While Jesus was teaching in the temple, he said, “How can the scribes say that the Messiah is the son of David? David himself, by the Holy Spirit, declared, ‘The Lord said to my Lord, “Sit at my right hand, until I put your enemies under your feet.”’ David himself calls him Lord; so how can he be his son?” And the large crowd was listening to him with delight.
This is one of the more peculiar and, frankly, difficult-to-understand passages in Mark. And maybe that’s okay – maybe, that is, it’s helpful to remember that we don’t need to understand everything in the Bible in order to read it profitably. In the meantime, however, we can still wonder about what is going on with Jesus’ words about King David’s relationship to the Messiah. Three points seems to bear most directly on the question.
1) Many people of Jesus’ day expect that the Messiah will be a “son of David” – that is, one of David’s descendants.
2) It seems that Jesus is trying to disentangle that relationship.
3) What’s confusing is that in other places – most notably Luke and Matthew – Jesus’ relationship to David is well established. So what’s going on?
Three possibilities present themselves. First, it may be that Mark is unfamiliar with the tradition connecting Jesus and David and so wants to clarify that the Messiah doesn’t necessarily have to be related to David (other than blind Bartimeaus, no one in Mark names Jesus a descendant of David – see Mark 10:47-48).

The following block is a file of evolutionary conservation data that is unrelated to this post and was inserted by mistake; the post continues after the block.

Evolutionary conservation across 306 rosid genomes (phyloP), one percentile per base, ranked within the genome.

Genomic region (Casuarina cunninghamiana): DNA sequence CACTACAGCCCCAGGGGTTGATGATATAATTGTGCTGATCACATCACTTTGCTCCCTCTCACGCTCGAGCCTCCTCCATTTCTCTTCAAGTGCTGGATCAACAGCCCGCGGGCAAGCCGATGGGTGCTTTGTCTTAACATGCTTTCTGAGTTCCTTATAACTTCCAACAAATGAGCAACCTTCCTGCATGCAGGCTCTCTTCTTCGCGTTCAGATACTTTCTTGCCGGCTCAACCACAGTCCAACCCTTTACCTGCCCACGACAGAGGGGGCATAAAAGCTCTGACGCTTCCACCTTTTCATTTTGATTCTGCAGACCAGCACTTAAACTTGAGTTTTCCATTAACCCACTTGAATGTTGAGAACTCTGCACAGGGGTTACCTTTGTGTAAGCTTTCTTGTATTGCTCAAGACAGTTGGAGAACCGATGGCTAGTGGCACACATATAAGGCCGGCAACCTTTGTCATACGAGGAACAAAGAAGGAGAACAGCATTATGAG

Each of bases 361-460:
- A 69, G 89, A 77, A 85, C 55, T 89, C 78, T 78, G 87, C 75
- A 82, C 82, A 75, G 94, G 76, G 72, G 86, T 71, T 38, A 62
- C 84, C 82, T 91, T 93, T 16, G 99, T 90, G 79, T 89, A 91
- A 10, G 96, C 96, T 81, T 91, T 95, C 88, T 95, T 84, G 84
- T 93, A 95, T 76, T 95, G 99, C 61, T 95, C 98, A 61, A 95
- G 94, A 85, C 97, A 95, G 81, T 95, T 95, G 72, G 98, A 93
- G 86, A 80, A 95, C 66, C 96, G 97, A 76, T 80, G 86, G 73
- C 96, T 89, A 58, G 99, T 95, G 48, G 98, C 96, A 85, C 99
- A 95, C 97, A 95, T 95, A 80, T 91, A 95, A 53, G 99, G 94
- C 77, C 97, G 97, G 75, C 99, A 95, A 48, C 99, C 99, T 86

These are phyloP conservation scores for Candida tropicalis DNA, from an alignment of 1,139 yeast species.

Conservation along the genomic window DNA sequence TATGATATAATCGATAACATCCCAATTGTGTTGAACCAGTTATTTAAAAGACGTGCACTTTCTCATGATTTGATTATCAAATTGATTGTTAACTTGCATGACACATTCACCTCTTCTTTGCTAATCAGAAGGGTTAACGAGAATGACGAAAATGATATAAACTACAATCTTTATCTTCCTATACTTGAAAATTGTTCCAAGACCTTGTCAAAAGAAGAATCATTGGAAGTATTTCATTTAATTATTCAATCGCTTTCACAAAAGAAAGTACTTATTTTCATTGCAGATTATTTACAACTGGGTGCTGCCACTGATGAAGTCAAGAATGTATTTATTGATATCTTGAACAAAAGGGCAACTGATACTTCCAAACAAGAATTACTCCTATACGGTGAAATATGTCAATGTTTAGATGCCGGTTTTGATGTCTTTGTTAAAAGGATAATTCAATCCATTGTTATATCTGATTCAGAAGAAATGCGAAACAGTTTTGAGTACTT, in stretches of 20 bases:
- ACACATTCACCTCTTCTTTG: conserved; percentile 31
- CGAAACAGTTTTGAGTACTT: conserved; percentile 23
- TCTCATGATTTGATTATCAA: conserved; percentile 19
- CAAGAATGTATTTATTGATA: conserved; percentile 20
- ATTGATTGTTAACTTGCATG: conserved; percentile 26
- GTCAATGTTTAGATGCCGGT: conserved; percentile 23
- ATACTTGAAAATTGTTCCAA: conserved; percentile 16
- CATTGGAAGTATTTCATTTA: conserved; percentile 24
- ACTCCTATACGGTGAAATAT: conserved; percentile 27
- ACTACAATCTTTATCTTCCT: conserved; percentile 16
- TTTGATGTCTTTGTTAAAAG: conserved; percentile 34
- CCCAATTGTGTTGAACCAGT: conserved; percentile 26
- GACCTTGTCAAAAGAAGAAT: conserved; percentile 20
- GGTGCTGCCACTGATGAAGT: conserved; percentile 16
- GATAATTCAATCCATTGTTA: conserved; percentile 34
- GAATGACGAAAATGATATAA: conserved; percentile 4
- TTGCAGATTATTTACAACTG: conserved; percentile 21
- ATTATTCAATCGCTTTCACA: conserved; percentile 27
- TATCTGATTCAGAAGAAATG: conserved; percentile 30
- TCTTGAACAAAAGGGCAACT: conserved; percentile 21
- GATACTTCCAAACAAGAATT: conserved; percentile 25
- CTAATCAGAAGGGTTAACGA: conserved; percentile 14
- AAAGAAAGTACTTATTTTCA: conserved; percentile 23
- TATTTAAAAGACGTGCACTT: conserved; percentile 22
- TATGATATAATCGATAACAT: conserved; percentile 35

Second, it could be that Jesus is now pressing the offensive – rather than simply answer the questions of his opponents, Jesus is now taking it to them, and the crowds love it. (This seems to be the case in Matthew version of the same scene at 22:41-46.)
Third, it may be that Jesus is aware that those who connect the messiah to David also expect the messiah to come as a military leader to vanquish the Romans. (See Mark 11:9-10, where the crowd hails Jesus as one coming to restore the kingdom “of our ancestor David.”) From this point of view, no wonder so many who flock to welcome him as he enters Jerusalem will abandon him within the week. He is, as we have seen throughout Mark’s story, the anti-king, coming not in power but in weakness to redeem not by strength but through compassion.
Do we need to know for certain which possibility is right? I’m not convinced we do, as each enriches our reading of this passage and draws us more deeply into the story of our Lord’s passion. For Jesus is now no longer “on the way” to Jerusalem but here, on the brink of offering himself in love so that all, whether David’s descendants or not, may know God’s compassion.
Prayer: Dear God, encourage us to keep reading the story of your love, even when we don’t fully comprehend it. In Jesus’ name, Amen.